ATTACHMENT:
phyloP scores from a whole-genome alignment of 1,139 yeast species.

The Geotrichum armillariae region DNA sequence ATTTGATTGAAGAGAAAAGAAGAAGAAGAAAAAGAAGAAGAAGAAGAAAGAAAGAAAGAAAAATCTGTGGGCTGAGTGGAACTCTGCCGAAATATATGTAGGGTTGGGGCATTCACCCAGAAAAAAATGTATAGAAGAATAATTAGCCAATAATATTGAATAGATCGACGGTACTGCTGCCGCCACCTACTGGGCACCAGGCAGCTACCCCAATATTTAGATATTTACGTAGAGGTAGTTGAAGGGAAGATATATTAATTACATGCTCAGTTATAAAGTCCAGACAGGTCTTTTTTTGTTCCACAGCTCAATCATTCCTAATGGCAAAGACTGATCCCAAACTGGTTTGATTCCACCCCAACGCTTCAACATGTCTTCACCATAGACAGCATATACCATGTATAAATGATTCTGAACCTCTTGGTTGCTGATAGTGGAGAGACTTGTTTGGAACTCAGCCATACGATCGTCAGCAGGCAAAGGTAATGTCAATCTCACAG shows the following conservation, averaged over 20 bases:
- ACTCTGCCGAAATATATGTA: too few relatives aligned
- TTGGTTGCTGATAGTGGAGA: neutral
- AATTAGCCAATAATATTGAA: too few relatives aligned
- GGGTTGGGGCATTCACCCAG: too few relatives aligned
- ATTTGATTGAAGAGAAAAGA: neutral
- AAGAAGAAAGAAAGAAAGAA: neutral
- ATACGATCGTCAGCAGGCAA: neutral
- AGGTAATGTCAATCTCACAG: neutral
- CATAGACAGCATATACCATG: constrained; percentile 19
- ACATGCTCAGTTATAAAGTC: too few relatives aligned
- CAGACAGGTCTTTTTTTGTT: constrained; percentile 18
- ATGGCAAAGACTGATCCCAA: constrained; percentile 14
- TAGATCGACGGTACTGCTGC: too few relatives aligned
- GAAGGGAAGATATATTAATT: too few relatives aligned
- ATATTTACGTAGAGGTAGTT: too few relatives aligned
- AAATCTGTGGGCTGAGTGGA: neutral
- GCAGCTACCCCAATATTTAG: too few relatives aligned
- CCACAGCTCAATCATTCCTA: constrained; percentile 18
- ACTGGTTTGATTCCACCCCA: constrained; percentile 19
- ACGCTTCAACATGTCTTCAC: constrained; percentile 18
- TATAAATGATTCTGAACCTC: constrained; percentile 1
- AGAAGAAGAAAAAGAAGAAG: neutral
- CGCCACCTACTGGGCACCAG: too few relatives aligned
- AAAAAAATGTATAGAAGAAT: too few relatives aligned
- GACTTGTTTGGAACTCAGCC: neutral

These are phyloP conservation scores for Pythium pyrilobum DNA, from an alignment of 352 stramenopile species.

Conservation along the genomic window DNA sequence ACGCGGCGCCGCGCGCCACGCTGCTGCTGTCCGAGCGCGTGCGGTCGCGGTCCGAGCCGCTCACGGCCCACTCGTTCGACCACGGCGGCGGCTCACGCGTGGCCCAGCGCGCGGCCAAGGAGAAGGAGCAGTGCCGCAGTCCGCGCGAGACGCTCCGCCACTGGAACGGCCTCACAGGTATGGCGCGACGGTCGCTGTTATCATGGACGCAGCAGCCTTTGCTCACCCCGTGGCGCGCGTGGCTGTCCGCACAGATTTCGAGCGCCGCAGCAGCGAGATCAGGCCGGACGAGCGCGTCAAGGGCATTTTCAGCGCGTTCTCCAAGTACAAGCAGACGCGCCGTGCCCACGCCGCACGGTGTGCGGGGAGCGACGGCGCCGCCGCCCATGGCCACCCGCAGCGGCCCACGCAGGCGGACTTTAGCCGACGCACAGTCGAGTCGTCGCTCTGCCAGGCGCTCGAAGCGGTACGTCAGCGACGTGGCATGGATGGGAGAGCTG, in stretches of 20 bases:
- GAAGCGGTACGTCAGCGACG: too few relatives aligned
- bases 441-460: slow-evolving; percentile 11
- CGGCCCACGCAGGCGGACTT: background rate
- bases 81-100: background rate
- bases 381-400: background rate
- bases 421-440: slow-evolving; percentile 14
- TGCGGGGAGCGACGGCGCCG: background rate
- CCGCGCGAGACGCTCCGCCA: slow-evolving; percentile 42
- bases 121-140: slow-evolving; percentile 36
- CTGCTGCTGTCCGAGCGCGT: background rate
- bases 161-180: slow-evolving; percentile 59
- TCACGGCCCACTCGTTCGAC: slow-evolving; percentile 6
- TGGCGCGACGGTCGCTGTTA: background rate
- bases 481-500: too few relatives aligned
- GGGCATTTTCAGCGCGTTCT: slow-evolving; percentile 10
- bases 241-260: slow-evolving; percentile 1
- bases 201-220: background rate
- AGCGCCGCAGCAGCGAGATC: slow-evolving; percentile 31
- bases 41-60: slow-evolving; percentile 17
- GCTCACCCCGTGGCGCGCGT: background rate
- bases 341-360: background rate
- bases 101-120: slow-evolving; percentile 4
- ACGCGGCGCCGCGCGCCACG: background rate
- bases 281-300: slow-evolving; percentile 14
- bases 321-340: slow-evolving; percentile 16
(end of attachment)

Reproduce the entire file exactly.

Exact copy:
phyloP scores from a whole-genome alignment of 1,139 yeast species.

The Geotrichum armillariae region DNA sequence ATTTGATTGAAGAGAAAAGAAGAAGAAGAAAAAGAAGAAGAAGAAGAAAGAAAGAAAGAAAAATCTGTGGGCTGAGTGGAACTCTGCCGAAATATATGTAGGGTTGGGGCATTCACCCAGAAAAAAATGTATAGAAGAATAATTAGCCAATAATATTGAATAGATCGACGGTACTGCTGCCGCCACCTACTGGGCACCAGGCAGCTACCCCAATATTTAGATATTTACGTAGAGGTAGTTGAAGGGAAGATATATTAATTACATGCTCAGTTATAAAGTCCAGACAGGTCTTTTTTTGTTCCACAGCTCAATCATTCCTAATGGCAAAGACTGATCCCAAACTGGTTTGATTCCACCCCAACGCTTCAACATGTCTTCACCATAGACAGCATATACCATGTATAAATGATTCTGAACCTCTTGGTTGCTGATAGTGGAGAGACTTGTTTGGAACTCAGCCATACGATCGTCAGCAGGCAAAGGTAATGTCAATCTCACAG shows the following conservation, averaged over 20 bases:
- ACTCTGCCGAAATATATGTA: too few relatives aligned
- TTGGTTGCTGATAGTGGAGA: neutral
- AATTAGCCAATAATATTGAA: too few relatives aligned
- GGGTTGGGGCATTCACCCAG: too few relatives aligned
- ATTTGATTGAAGAGAAAAGA: neutral
- AAGAAGAAAGAAAGAAAGAA: neutral
- ATACGATCGTCAGCAGGCAA: neutral
- AGGTAATGTCAATCTCACAG: neutral
- CATAGACAGCATATACCATG: constrained; percentile 19
- ACATGCTCAGTTATAAAGTC: too few relatives aligned
- CAGACAGGTCTTTTTTTGTT: constrained; percentile 18
- ATGGCAAAGACTGATCCCAA: constrained; percentile 14
- TAGATCGACGGTACTGCTGC: too few relatives aligned
- GAAGGGAAGATATATTAATT: too few relatives aligned
- ATATTTACGTAGAGGTAGTT: too few relatives aligned
- AAATCTGTGGGCTGAGTGGA: neutral
- GCAGCTACCCCAATATTTAG: too few relatives aligned
- CCACAGCTCAATCATTCCTA: constrained; percentile 18
- ACTGGTTTGATTCCACCCCA: constrained; percentile 19
- ACGCTTCAACATGTCTTCAC: constrained; percentile 18
- TATAAATGATTCTGAACCTC: constrained; percentile 1
- AGAAGAAGAAAAAGAAGAAG: neutral
- CGCCACCTACTGGGCACCAG: too few relatives aligned
- AAAAAAATGTATAGAAGAAT: too few relatives aligned
- GACTTGTTTGGAACTCAGCC: neutral

These are phyloP conservation scores for Pythium pyrilobum DNA, from an alignment of 352 stramenopile species.

Conservation along the genomic window DNA sequence ACGCGGCGCCGCGCGCCACGCTGCTGCTGTCCGAGCGCGTGCGGTCGCGGTCCGAGCCGCTCACGGCCCACTCGTTCGACCACGGCGGCGGCTCACGCGTGGCCCAGCGCGCGGCCAAGGAGAAGGAGCAGTGCCGCAGTCCGCGCGAGACGCTCCGCCACTGGAACGGCCTCACAGGTATGGCGCGACGGTCGCTGTTATCATGGACGCAGCAGCCTTTGCTCACCCCGTGGCGCGCGTGGCTGTCCGCACAGATTTCGAGCGCCGCAGCAGCGAGATCAGGCCGGACGAGCGCGTCAAGGGCATTTTCAGCGCGTTCTCCAAGTACAAGCAGACGCGCCGTGCCCACGCCGCACGGTGTGCGGGGAGCGACGGCGCCGCCGCCCATGGCCACCCGCAGCGGCCCACGCAGGCGGACTTTAGCCGACGCACAGTCGAGTCGTCGCTCTGCCAGGCGCTCGAAGCGGTACGTCAGCGACGTGGCATGGATGGGAGAGCTG, in stretches of 20 bases:
- GAAGCGGTACGTCAGCGACG: too few relatives aligned
- bases 441-460: slow-evolving; percentile 11
- CGGCCCACGCAGGCGGACTT: background rate
- bases 81-100: background rate
- bases 381-400: background rate
- bases 421-440: slow-evolving; percentile 14
- TGCGGGGAGCGACGGCGCCG: background rate
- CCGCGCGAGACGCTCCGCCA: slow-evolving; percentile 42
- bases 121-140: slow-evolving; percentile 36
- CTGCTGCTGTCCGAGCGCGT: background rate
- bases 161-180: slow-evolving; percentile 59
- TCACGGCCCACTCGTTCGAC: slow-evolving; percentile 6
- TGGCGCGACGGTCGCTGTTA: background rate
- bases 481-500: too few relatives aligned
- GGGCATTTTCAGCGCGTTCT: slow-evolving; percentile 10
- bases 241-260: slow-evolving; percentile 1
- bases 201-220: background rate
- AGCGCCGCAGCAGCGAGATC: slow-evolving; percentile 31
- bases 41-60: slow-evolving; percentile 17
- GCTCACCCCGTGGCGCGCGT: background rate
- bases 341-360: background rate
- bases 101-120: slow-evolving; percentile 4
- ACGCGGCGCCGCGCGCCACG: background rate
- bases 281-300: slow-evolving; percentile 14
- bases 321-340: slow-evolving; percentile 16